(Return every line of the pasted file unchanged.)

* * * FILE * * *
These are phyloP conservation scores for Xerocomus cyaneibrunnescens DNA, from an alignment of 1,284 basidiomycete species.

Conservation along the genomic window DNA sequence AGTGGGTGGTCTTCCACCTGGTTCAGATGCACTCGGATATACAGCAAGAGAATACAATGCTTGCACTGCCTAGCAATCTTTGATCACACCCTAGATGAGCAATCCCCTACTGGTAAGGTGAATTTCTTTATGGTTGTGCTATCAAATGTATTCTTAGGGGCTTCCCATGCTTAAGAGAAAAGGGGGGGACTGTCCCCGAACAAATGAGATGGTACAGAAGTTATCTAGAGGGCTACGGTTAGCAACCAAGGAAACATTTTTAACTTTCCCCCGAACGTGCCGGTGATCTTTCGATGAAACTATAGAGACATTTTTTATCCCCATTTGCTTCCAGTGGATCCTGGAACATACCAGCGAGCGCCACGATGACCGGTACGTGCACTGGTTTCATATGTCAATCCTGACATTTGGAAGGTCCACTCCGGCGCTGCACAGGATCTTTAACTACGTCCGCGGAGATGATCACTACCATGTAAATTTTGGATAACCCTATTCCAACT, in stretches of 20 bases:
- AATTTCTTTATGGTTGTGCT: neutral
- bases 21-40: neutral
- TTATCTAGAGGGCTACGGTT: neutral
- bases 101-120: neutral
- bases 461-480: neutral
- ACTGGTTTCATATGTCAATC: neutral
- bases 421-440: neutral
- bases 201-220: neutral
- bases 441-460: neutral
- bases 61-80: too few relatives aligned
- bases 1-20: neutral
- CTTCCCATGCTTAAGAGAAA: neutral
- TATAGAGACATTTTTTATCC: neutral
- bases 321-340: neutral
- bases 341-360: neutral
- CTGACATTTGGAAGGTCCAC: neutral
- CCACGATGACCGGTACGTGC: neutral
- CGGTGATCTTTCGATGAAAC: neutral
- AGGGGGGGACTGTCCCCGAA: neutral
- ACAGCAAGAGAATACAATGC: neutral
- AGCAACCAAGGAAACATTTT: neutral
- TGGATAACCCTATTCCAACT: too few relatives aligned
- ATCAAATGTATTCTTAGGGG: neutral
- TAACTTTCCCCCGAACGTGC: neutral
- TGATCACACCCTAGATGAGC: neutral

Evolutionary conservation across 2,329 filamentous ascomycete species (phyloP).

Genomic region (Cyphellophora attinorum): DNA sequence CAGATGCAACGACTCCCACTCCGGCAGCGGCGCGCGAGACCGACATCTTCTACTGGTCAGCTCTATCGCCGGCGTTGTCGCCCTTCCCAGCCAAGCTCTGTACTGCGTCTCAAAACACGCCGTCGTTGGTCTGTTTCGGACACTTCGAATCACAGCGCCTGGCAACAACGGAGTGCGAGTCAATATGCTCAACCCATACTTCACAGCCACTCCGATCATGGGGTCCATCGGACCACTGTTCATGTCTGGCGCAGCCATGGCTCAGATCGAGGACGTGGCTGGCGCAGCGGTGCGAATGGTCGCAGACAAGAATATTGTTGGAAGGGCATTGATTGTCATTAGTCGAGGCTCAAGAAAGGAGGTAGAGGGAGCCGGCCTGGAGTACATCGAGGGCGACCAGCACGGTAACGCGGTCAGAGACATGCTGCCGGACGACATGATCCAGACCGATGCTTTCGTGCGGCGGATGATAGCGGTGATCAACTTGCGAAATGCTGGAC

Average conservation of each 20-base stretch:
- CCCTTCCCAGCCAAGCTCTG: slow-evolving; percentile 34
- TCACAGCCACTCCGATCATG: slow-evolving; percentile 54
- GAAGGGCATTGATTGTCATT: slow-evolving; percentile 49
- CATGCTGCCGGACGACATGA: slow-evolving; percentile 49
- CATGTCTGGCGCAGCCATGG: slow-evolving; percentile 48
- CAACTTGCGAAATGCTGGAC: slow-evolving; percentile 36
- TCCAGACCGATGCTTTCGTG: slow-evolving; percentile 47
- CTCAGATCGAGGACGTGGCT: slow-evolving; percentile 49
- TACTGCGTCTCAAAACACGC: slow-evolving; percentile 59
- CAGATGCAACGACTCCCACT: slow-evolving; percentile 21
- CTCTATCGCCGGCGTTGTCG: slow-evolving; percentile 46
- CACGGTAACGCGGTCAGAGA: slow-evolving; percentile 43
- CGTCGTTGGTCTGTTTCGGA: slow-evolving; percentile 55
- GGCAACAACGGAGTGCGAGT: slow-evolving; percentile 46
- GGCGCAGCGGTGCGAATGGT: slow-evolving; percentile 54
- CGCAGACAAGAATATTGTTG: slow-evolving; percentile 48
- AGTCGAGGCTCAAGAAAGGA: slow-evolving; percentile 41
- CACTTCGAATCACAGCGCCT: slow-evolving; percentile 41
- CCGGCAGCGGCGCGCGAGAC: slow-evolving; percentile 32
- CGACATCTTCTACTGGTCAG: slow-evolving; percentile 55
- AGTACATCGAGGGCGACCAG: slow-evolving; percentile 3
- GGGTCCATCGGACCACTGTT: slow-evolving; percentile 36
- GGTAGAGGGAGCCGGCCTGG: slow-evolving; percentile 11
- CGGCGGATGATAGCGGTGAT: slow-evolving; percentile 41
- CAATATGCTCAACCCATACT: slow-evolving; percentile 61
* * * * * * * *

These are phyloP conservation scores for Xerocomus cyaneibrunnescens DNA, from an alignment of 1,284 basidiomycete species.

Conservation along the genomic window DNA sequence AGTGGGTGGTCTTCCACCTGGTTCAGATGCACTCGGATATACAGCAAGAGAATACAATGCTTGCACTGCCTAGCAATCTTTGATCACACCCTAGATGAGCAATCCCCTACTGGTAAGGTGAATTTCTTTATGGTTGTGCTATCAAATGTATTCTTAGGGGCTTCCCATGCTTAAGAGAAAAGGGGGGGACTGTCCCCGAACAAATGAGATGGTACAGAAGTTATCTAGAGGGCTACGGTTAGCAACCAAGGAAACATTTTTAACTTTCCCCCGAACGTGCCGGTGATCTTTCGATGAAACTATAGAGACATTTTTTATCCCCATTTGCTTCCAGTGGATCCTGGAACATACCAGCGAGCGCCACGATGACCGGTACGTGCACTGGTTTCATATGTCAATCCTGACATTTGGAAGGTCCACTCCGGCGCTGCACAGGATCTTTAACTACGTCCGCGGAGATGATCACTACCATGTAAATTTTGGATAACCCTATTCCAACT, in stretches of 20 bases:
- AATTTCTTTATGGTTGTGCT: neutral
- bases 21-40: neutral
- TTATCTAGAGGGCTACGGTT: neutral
- bases 101-120: neutral
- bases 461-480: neutral
- ACTGGTTTCATATGTCAATC: neutral
- bases 421-440: neutral
- bases 201-220: neutral
- bases 441-460: neutral
- bases 61-80: too few relatives aligned
- bases 1-20: neutral
- CTTCCCATGCTTAAGAGAAA: neutral
- TATAGAGACATTTTTTATCC: neutral
- bases 321-340: neutral
- bases 341-360: neutral
- CTGACATTTGGAAGGTCCAC: neutral
- CCACGATGACCGGTACGTGC: neutral
- CGGTGATCTTTCGATGAAAC: neutral
- AGGGGGGGACTGTCCCCGAA: neutral
- ACAGCAAGAGAATACAATGC: neutral
- AGCAACCAAGGAAACATTTT: neutral
- TGGATAACCCTATTCCAACT: too few relatives aligned
- ATCAAATGTATTCTTAGGGG: neutral
- TAACTTTCCCCCGAACGTGC: neutral
- TGATCACACCCTAGATGAGC: neutral

Evolutionary conservation across 2,329 filamentous ascomycete species (phyloP).

Genomic region (Cyphellophora attinorum): DNA sequence CAGATGCAACGACTCCCACTCCGGCAGCGGCGCGCGAGACCGACATCTTCTACTGGTCAGCTCTATCGCCGGCGTTGTCGCCCTTCCCAGCCAAGCTCTGTACTGCGTCTCAAAACACGCCGTCGTTGGTCTGTTTCGGACACTTCGAATCACAGCGCCTGGCAACAACGGAGTGCGAGTCAATATGCTCAACCCATACTTCACAGCCACTCCGATCATGGGGTCCATCGGACCACTGTTCATGTCTGGCGCAGCCATGGCTCAGATCGAGGACGTGGCTGGCGCAGCGGTGCGAATGGTCGCAGACAAGAATATTGTTGGAAGGGCATTGATTGTCATTAGTCGAGGCTCAAGAAAGGAGGTAGAGGGAGCCGGCCTGGAGTACATCGAGGGCGACCAGCACGGTAACGCGGTCAGAGACATGCTGCCGGACGACATGATCCAGACCGATGCTTTCGTGCGGCGGATGATAGCGGTGATCAACTTGCGAAATGCTGGAC

Average conservation of each 20-base stretch:
- CCCTTCCCAGCCAAGCTCTG: slow-evolving; percentile 34
- TCACAGCCACTCCGATCATG: slow-evolving; percentile 54
- GAAGGGCATTGATTGTCATT: slow-evolving; percentile 49
- CATGCTGCCGGACGACATGA: slow-evolving; percentile 49
- CATGTCTGGCGCAGCCATGG: slow-evolving; percentile 48
- CAACTTGCGAAATGCTGGAC: slow-evolving; percentile 36
- TCCAGACCGATGCTTTCGTG: slow-evolving; percentile 47
- CTCAGATCGAGGACGTGGCT: slow-evolving; percentile 49
- TACTGCGTCTCAAAACACGC: slow-evolving; percentile 59
- CAGATGCAACGACTCCCACT: slow-evolving; percentile 21
- CTCTATCGCCGGCGTTGTCG: slow-evolving; percentile 46
- CACGGTAACGCGGTCAGAGA: slow-evolving; percentile 43
- CGTCGTTGGTCTGTTTCGGA: slow-evolving; percentile 55
- GGCAACAACGGAGTGCGAGT: slow-evolving; percentile 46
- GGCGCAGCGGTGCGAATGGT: slow-evolving; percentile 54
- CGCAGACAAGAATATTGTTG: slow-evolving; percentile 48
- AGTCGAGGCTCAAGAAAGGA: slow-evolving; percentile 41
- CACTTCGAATCACAGCGCCT: slow-evolving; percentile 41
- CCGGCAGCGGCGCGCGAGAC: slow-evolving; percentile 32
- CGACATCTTCTACTGGTCAG: slow-evolving; percentile 55
- AGTACATCGAGGGCGACCAG: slow-evolving; percentile 3
- GGGTCCATCGGACCACTGTT: slow-evolving; percentile 36
- GGTAGAGGGAGCCGGCCTGG: slow-evolving; percentile 11
- CGGCGGATGATAGCGGTGAT: slow-evolving; percentile 41
- CAATATGCTCAACCCATACT: slow-evolving; percentile 61